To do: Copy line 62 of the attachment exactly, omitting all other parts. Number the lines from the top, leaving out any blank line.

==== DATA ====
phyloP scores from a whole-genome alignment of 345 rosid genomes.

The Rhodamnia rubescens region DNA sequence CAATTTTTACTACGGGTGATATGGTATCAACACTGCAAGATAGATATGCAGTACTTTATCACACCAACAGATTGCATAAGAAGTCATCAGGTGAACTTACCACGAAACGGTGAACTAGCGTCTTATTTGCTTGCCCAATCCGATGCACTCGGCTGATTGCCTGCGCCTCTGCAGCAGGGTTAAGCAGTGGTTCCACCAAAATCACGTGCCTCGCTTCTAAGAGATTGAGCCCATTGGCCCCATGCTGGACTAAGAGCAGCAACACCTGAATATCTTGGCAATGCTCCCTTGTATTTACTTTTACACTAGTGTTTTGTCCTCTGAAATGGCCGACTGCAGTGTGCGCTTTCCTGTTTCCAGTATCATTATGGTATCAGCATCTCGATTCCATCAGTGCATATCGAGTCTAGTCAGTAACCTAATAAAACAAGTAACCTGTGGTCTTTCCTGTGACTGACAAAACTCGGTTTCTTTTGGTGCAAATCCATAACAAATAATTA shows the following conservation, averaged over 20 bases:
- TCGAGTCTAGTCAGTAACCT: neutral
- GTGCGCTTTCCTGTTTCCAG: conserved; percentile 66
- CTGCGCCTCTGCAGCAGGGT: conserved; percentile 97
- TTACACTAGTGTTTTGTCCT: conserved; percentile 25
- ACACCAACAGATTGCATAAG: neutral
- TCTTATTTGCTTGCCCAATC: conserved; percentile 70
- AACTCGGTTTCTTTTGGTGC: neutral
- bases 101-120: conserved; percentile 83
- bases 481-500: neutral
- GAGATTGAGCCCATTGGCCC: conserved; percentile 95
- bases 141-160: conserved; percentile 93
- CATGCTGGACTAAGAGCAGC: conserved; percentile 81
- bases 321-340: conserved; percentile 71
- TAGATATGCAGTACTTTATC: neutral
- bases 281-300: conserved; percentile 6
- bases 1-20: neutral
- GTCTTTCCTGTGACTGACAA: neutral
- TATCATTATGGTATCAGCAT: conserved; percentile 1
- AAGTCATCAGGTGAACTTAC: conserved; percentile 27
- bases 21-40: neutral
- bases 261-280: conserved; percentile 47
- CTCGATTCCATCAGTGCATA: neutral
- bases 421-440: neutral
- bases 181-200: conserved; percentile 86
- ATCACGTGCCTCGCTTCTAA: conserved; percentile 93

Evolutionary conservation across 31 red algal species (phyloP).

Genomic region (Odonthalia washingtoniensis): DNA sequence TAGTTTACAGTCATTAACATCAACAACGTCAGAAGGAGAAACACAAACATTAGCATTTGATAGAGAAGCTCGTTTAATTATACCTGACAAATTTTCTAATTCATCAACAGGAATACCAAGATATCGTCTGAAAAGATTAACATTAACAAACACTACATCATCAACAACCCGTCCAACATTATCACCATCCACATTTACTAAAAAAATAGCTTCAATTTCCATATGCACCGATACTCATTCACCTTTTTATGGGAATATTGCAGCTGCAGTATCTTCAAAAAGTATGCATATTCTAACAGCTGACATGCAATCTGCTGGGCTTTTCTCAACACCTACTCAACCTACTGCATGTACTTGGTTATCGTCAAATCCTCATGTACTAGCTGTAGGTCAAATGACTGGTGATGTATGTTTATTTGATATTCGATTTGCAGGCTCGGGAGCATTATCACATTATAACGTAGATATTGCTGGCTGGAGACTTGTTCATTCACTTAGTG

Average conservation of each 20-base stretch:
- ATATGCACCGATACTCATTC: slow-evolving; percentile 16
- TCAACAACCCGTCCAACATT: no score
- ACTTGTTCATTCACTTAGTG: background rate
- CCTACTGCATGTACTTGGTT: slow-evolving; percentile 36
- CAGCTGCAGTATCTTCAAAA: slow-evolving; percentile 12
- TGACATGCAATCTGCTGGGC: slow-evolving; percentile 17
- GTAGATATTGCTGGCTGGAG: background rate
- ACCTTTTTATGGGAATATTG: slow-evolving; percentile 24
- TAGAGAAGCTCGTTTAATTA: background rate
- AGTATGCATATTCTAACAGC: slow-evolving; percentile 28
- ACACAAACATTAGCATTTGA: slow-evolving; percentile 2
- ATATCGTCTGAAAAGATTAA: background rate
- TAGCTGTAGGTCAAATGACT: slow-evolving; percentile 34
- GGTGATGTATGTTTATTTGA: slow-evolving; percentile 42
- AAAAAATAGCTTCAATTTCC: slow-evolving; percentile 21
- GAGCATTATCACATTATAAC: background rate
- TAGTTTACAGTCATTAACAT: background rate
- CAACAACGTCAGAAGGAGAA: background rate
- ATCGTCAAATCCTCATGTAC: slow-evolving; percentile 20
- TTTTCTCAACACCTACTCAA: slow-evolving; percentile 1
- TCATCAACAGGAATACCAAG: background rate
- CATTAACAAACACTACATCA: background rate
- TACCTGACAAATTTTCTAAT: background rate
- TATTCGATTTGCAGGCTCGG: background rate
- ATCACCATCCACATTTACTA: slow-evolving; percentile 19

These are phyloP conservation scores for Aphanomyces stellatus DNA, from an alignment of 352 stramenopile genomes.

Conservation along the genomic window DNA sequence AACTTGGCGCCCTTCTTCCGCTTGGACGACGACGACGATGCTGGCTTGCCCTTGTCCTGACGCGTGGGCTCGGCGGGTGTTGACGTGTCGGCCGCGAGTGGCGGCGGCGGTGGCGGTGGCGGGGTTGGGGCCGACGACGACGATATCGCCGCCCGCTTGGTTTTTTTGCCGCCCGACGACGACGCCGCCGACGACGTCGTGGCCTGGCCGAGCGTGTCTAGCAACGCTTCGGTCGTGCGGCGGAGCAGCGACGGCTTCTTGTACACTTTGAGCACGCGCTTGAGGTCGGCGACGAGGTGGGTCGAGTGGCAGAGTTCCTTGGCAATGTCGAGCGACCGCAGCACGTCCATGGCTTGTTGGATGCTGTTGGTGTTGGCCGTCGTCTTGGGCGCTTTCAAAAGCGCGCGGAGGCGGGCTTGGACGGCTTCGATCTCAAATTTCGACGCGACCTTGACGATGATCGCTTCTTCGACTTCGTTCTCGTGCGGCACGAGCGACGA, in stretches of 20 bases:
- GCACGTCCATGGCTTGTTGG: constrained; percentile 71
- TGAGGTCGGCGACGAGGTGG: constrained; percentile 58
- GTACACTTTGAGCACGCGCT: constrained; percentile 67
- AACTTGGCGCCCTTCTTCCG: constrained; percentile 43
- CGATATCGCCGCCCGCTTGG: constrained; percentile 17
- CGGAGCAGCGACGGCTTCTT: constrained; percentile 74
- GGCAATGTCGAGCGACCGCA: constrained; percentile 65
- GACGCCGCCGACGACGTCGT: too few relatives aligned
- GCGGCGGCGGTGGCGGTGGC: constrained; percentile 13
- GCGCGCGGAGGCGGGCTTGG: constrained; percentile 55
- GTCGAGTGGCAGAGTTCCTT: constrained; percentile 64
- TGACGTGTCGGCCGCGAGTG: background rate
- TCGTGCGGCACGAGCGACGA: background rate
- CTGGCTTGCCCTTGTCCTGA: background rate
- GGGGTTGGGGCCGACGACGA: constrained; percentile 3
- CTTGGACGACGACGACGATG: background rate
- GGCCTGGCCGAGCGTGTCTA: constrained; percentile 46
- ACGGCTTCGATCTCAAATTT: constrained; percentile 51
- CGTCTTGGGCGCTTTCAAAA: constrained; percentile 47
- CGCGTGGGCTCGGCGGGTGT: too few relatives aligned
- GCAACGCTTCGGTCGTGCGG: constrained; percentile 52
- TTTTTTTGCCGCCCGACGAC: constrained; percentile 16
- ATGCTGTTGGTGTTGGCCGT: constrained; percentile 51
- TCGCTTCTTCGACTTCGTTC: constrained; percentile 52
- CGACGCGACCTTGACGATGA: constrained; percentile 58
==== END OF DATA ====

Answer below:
- CGATATCGCCGCCCGCTTGG: constrained; percentile 17